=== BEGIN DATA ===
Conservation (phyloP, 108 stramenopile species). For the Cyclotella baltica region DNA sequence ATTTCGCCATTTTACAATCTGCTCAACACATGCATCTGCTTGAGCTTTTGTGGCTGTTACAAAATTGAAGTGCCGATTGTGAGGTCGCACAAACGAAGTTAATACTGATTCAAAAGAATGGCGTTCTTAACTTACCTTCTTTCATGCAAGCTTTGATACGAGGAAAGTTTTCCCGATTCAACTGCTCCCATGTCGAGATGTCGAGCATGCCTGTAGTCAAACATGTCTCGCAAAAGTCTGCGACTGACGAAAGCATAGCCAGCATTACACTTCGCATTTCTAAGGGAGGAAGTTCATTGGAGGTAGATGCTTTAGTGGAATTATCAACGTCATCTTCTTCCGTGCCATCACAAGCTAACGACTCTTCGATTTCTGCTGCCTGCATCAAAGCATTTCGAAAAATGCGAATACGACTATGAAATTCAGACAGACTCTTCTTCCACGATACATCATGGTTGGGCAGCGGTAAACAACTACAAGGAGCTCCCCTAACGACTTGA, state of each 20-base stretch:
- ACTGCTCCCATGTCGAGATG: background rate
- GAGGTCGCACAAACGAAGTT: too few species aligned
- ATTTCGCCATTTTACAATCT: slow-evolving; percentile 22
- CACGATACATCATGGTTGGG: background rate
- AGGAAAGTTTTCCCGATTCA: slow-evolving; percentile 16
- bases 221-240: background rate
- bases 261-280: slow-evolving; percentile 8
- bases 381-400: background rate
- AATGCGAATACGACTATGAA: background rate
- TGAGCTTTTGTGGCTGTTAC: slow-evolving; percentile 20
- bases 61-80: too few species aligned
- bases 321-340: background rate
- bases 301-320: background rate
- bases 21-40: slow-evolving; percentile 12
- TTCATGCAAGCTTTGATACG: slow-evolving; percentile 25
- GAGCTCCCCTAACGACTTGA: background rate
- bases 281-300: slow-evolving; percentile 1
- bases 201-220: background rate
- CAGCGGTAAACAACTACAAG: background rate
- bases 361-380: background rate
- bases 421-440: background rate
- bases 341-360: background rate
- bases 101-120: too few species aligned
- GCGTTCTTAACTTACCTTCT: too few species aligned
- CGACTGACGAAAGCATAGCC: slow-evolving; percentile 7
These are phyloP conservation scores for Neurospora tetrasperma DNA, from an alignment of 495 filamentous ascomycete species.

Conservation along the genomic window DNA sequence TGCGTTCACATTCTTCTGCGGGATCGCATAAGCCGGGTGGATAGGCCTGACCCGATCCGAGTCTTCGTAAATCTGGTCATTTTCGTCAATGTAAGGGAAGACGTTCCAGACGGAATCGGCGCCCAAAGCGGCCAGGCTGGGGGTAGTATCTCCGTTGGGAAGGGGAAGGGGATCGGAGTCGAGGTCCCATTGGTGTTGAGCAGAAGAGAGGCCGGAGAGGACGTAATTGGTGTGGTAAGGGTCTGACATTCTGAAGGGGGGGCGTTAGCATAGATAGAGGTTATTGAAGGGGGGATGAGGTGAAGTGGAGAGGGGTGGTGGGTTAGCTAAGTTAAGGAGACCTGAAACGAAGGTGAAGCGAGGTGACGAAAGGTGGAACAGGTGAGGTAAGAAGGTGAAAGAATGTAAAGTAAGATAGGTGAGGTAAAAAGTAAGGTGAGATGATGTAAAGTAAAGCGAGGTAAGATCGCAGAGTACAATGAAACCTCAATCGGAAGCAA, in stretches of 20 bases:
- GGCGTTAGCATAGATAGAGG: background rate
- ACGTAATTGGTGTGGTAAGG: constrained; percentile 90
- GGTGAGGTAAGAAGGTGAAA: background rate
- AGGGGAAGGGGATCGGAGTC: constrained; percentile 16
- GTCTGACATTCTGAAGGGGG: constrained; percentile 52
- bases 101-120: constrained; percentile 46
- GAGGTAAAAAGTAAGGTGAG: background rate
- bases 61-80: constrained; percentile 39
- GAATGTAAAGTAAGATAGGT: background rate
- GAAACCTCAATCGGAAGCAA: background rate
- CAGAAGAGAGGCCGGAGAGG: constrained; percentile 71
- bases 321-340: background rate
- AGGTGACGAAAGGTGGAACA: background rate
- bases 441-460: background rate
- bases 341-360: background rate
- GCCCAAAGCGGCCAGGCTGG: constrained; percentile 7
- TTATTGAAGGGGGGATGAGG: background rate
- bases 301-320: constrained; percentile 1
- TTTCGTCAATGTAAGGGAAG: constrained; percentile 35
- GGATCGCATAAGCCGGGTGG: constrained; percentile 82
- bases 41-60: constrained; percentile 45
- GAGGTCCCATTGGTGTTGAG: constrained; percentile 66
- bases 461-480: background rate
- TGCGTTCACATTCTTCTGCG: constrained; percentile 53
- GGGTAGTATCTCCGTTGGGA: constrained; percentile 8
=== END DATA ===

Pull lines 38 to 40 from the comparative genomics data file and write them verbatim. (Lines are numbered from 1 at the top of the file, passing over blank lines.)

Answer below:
- GAAACCTCAATCGGAAGCAA: background rate
- CAGAAGAGAGGCCGGAGAGG: constrained; percentile 71
- bases 321-340: background rate